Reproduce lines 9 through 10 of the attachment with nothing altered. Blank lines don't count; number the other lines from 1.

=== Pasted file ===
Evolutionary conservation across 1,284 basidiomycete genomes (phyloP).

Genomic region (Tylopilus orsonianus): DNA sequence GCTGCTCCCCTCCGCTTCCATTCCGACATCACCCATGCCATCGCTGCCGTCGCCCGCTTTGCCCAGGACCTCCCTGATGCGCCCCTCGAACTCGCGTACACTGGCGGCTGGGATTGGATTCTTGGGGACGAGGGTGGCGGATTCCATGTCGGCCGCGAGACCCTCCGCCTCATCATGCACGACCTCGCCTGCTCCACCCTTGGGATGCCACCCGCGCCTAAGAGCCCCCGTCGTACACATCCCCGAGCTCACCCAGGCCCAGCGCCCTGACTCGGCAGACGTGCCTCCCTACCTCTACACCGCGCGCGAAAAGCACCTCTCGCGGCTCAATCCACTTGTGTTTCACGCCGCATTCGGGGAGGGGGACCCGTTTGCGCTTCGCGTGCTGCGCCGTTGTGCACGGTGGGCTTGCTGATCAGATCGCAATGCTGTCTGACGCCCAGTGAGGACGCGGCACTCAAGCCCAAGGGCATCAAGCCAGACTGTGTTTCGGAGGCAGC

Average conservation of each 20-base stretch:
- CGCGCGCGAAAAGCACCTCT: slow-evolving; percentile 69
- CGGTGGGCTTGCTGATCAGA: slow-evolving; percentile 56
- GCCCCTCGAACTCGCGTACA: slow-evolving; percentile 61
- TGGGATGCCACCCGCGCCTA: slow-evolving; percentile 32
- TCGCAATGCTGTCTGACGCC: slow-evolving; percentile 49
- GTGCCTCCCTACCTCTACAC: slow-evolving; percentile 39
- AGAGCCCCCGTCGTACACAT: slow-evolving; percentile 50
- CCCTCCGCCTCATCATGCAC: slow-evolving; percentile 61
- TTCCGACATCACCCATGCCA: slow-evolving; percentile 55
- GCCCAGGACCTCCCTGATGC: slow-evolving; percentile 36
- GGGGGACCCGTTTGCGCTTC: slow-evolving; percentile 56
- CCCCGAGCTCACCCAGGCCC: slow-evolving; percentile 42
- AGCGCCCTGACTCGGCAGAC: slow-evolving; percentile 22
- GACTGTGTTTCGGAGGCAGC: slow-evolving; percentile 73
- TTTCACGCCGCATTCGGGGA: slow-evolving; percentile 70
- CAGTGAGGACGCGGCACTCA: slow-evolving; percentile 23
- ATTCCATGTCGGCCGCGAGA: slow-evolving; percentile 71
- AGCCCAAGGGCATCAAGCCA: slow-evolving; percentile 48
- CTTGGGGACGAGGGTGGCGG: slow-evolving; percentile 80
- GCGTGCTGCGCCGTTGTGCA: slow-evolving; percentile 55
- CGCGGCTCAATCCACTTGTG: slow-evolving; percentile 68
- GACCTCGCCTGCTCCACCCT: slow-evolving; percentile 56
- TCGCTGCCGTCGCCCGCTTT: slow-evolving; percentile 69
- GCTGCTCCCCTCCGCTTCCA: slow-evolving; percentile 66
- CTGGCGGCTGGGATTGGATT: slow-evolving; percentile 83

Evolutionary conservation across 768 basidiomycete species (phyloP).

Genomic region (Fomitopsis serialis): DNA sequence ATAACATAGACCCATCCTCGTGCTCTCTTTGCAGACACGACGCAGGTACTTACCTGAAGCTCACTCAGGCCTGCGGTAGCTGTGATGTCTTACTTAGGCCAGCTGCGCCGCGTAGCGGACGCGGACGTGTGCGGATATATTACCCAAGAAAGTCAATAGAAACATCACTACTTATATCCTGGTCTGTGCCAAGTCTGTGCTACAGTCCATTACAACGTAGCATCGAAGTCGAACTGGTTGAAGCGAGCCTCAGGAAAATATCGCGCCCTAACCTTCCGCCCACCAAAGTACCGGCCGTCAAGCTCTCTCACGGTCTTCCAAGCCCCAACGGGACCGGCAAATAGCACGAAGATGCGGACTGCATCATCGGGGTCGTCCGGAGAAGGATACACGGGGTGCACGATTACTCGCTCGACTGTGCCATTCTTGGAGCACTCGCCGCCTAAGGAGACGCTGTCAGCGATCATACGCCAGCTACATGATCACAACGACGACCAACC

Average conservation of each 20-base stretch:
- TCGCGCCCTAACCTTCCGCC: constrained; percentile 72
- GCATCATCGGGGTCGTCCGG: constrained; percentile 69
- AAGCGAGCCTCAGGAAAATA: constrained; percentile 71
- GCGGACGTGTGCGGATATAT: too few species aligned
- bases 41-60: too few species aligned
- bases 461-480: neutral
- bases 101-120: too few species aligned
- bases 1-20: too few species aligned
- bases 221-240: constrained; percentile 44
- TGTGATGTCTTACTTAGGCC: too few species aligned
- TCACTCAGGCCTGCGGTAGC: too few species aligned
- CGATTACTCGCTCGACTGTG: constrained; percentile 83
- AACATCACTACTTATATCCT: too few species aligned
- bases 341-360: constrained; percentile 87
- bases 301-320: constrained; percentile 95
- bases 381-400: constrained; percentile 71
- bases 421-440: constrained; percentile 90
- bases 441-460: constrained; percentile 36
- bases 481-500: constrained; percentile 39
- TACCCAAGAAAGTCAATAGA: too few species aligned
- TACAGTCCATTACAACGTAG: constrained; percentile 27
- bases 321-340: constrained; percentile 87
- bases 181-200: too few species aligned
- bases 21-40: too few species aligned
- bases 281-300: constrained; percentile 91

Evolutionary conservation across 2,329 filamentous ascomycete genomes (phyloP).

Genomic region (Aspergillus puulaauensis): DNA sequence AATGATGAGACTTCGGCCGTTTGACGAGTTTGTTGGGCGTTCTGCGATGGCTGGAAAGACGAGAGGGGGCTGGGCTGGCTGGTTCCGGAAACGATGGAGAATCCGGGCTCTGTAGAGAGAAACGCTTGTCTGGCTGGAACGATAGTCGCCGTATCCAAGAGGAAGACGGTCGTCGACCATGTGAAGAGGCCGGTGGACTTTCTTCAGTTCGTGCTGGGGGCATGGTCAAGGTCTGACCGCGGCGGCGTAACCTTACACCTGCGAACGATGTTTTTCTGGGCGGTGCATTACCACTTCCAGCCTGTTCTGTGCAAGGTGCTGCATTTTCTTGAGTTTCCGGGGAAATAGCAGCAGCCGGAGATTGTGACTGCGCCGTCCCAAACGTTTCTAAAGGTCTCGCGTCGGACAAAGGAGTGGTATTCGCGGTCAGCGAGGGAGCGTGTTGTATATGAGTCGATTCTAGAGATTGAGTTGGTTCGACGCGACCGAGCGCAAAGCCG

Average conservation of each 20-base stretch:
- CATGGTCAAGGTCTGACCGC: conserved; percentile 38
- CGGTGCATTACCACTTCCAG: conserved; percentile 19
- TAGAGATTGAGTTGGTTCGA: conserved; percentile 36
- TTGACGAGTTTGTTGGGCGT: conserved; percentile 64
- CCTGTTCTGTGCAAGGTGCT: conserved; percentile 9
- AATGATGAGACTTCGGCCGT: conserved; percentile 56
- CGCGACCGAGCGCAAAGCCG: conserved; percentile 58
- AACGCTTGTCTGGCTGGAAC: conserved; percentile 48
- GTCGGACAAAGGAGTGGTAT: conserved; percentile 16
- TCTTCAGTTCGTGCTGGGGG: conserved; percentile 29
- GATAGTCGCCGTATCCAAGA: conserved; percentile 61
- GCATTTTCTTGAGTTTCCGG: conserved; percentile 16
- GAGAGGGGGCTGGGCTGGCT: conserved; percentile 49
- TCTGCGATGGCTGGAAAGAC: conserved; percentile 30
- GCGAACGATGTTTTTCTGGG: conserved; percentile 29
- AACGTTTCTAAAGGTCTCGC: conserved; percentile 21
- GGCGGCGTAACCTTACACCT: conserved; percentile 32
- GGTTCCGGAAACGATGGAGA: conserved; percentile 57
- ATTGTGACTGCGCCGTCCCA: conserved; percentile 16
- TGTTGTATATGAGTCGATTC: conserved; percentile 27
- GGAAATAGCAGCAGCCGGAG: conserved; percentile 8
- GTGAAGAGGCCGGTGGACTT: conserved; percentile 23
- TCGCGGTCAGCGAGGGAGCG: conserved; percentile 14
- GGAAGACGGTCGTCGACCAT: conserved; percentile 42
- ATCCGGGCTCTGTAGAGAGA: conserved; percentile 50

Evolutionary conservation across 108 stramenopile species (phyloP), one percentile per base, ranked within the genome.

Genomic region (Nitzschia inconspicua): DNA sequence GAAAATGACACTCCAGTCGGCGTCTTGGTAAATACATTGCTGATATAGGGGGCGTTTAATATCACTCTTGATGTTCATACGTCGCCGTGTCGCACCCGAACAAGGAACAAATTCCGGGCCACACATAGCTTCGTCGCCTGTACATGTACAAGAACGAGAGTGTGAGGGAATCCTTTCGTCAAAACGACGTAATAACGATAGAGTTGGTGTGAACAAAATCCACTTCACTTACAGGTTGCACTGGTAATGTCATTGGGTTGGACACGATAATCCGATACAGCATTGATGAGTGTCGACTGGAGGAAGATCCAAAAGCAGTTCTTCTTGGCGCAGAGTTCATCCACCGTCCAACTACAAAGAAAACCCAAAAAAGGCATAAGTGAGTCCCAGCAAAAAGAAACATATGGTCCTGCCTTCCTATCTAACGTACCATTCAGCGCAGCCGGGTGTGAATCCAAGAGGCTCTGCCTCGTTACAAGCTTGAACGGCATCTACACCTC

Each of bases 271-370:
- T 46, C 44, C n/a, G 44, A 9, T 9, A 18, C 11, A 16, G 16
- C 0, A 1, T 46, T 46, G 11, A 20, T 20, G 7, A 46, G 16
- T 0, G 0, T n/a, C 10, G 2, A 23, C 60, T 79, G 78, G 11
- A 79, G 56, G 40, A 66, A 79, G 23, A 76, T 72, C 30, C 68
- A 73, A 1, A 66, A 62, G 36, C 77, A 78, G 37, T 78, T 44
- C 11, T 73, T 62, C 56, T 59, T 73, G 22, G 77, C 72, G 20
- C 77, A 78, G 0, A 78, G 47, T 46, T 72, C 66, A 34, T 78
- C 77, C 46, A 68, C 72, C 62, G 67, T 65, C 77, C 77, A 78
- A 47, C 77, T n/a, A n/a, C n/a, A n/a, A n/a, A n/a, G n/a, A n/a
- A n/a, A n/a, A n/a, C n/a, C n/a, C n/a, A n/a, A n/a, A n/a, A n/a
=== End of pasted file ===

- GTGCCTCCCTACCTCTACAC: slow-evolving; percentile 39
- AGAGCCCCCGTCGTACACAT: slow-evolving; percentile 50